There are a number of different ways that addresses can be given to devices. Until recently, RISC OS systems had to have the addresses set manually by the user; now, depending on what else is on the network, the job can be done automatically. We’ll come back to this in a later HowTo.
In order to route data around the network, and on to other networks, IP addresses are split into two parts: one identifies the network, while the other specifies individual machines on that network. The number of bits either side of the divide varies depending on the network concerned, and its location is given by something known as the ‘subnet mask’.
Subnet (or just ‘net’) masks are usually written in the same style as IP addresses, and the most common one on home networks is ‘255.255.255.0’. Viewed in binary, the bits of the mask that are set indicate bits in the IP address which refer to the network; those which are unset show the bits that identify the individual machines. So with this net mask, the address 192.168.0.7 points to machine 7 on network 192.168.0. Figure 3 shows this more graphically.
As home networks normally use the netmask 255.255.255.0, all the devices connected to them must use addresses with the same first three sets of numbers. These need to fall into those ranges allocated by IANA to private networks, but beyond that it’s up to you (using the same network that your broadband router’s default is in, if you have one, is a good idea).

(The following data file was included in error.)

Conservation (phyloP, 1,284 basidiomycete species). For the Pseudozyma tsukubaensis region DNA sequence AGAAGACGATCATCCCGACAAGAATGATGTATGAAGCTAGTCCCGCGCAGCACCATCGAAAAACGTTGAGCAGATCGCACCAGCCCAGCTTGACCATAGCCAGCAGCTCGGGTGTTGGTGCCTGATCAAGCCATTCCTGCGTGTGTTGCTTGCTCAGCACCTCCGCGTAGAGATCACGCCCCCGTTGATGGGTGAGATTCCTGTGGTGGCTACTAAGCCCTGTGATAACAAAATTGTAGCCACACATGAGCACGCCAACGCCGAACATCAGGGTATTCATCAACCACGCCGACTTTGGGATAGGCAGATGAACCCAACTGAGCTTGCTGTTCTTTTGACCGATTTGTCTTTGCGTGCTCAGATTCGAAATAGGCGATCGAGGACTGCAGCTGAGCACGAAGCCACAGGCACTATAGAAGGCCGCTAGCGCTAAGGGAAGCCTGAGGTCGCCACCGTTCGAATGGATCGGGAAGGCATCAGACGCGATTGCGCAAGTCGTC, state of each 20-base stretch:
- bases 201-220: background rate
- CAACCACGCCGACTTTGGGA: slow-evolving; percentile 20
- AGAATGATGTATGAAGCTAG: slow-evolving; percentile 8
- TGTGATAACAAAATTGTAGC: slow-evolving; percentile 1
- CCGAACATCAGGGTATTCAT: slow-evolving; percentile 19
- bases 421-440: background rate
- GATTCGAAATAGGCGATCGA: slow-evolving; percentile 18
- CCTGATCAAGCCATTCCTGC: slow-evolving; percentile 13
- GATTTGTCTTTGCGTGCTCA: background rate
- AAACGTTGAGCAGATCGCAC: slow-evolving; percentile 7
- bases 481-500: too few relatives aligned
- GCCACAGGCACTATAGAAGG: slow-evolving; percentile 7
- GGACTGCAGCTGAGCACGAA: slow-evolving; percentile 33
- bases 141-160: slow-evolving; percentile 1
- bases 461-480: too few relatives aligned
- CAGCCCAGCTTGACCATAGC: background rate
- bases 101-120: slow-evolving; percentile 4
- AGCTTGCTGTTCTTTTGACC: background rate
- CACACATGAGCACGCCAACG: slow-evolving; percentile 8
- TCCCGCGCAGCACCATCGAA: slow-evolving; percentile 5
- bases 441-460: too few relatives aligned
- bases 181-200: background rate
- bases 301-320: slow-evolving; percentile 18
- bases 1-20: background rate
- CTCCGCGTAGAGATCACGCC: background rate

Since IP addresses and netmasks often need to be given together, there are a number of different forms available to write them down. The long-winded approach is to write each out in full: ‘192.168.0.7/255.255.255.0’. This is clearly a mouthful, so it’s common to see the shorter version: ‘192.168.0.7/24’ – the ‘/24’ is a way of showing that the first 24 bits of the netmask are set.
Finally, there are two special machine numbers to be aware of: that with all its bits unset, and that with all its bits set. These should not be used for devices on the network, as they have special meanings; in the network above, these would be 192.168.0.0 and 192.168.0.255. This gives a useful range of machine numbers from 1 to 254 on the average home network.